My beloved Aunty Nance passed away on June 14, 1981. By an amazing coincidence, my first child was born exactly eight years later, June 14, 1989 and I could see the room she died in from the maternity ward window.
Throughout my childhood, I spent as many holidays at Aunty Nance’s spotless house as I could, my first visit at age six. Each Saturday, despite it’s immaculate condition, the Zephyr Zodiac was lovingly polished. The seats and doors still wore their plastic covers from the sales showroom. A guest bedroom contained gleaming mahogany and meticulously made beds – not to be sat on after making. I was glad to leave my own chaotic bedroom and bask in the peace of this perfect room.
Aunty Nance wore sedate dresses, stockings, and demure slippers indoors. I was fascinated by the way she twisted her long black hair around a knitting needle in front of her bathroom mirror each morning. Her “do” remained pristine until bedtime.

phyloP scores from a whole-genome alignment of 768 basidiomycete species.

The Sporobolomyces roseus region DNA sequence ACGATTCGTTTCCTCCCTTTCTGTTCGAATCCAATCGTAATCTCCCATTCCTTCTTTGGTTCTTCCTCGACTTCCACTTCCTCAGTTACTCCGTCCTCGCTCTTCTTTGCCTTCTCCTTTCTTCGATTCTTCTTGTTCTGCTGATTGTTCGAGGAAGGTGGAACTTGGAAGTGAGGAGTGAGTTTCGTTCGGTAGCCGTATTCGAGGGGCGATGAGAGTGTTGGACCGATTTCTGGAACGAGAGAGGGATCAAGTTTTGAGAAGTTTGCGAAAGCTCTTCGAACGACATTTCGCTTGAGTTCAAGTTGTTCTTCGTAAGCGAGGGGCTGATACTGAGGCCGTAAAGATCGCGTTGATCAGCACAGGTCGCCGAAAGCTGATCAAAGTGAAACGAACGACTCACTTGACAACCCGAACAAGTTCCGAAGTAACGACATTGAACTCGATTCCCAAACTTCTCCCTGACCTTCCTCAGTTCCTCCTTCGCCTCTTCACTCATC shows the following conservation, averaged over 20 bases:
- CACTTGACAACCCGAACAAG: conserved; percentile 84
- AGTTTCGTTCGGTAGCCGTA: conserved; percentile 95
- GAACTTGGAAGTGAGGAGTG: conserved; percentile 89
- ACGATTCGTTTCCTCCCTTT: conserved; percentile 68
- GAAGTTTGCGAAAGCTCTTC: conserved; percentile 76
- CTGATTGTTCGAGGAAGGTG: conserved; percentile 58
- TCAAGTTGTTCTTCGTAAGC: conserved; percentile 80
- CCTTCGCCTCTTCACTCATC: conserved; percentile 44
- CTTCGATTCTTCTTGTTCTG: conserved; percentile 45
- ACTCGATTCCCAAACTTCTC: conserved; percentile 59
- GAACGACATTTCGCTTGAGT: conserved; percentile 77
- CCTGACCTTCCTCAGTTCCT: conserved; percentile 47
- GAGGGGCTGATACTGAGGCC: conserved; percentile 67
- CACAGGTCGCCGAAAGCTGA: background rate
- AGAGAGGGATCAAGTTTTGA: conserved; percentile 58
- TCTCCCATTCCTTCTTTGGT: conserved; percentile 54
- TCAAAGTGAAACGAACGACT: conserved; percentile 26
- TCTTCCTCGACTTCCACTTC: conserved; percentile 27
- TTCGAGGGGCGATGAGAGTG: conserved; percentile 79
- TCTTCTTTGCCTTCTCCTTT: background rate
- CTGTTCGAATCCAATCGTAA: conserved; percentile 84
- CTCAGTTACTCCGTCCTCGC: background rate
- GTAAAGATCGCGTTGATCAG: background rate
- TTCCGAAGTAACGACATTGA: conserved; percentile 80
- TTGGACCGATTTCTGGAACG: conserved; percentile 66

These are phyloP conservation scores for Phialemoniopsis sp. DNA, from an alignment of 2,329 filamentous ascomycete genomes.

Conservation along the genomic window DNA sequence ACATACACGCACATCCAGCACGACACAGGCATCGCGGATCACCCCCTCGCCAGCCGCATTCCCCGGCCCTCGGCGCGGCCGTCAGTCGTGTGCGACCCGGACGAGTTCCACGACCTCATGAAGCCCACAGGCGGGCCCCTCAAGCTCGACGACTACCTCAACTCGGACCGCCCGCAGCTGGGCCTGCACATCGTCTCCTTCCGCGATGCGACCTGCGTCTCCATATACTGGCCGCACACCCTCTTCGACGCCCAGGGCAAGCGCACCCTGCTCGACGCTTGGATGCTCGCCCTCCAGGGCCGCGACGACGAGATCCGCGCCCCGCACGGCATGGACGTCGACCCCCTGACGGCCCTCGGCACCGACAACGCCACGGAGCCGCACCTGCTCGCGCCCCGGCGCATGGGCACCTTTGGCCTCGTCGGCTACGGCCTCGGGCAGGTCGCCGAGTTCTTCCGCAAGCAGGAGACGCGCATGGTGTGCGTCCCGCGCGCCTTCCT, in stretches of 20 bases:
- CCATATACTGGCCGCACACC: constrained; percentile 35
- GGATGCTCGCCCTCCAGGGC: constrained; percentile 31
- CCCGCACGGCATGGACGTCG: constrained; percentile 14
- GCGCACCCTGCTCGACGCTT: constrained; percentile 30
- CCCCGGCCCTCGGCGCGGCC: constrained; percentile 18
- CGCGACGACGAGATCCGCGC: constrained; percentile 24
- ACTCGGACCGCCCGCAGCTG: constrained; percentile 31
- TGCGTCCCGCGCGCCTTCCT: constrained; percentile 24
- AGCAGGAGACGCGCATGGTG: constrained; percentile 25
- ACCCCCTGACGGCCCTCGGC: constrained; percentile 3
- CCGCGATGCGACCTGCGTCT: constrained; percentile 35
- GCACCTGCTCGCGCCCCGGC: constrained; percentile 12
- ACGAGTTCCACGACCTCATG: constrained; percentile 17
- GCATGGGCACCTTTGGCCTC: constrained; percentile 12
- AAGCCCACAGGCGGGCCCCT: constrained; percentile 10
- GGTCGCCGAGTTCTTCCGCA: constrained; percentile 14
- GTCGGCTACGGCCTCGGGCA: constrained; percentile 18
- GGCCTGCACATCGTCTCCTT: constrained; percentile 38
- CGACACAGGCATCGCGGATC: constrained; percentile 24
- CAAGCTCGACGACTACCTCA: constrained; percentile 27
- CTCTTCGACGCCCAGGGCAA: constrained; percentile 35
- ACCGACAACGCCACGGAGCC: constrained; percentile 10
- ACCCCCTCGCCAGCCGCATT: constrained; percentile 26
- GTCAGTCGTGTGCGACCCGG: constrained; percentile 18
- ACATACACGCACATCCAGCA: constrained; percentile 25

We held Uncle George, a gruff bulldog of a man, in a kind of sacred terror. He’d bark at us children “Don’t touch the wallpaper!” Yet he could be kind and funny, even gentle sometimes. I loved him, but was grateful for Auntie’s intervention, “Oh George, you silly old man, do be quiet!” when he teased me until I cried.
Once Uncle went to work, Aunty and I enjoyed each other. Time passed quickly, with outings, sweets, baking, books, board games, cuddles with her morbidly obese temperamental cat, Christie. I spent hours copying out my favourite Famous Five books on her ancient typewriter at the ironing table.
They called me “Shanny” a name no one else would dare to use. Aunty laughed a lot at my earnest childishness. I had asked, “Has Christie got a radio in him?” when I first heard him purr and Aunty repeated my question as though it was clever to anyone who would listen. She loved my siblings, but I knew I was her favorite.
When Aunty Nance died, a door slammed on my childhood.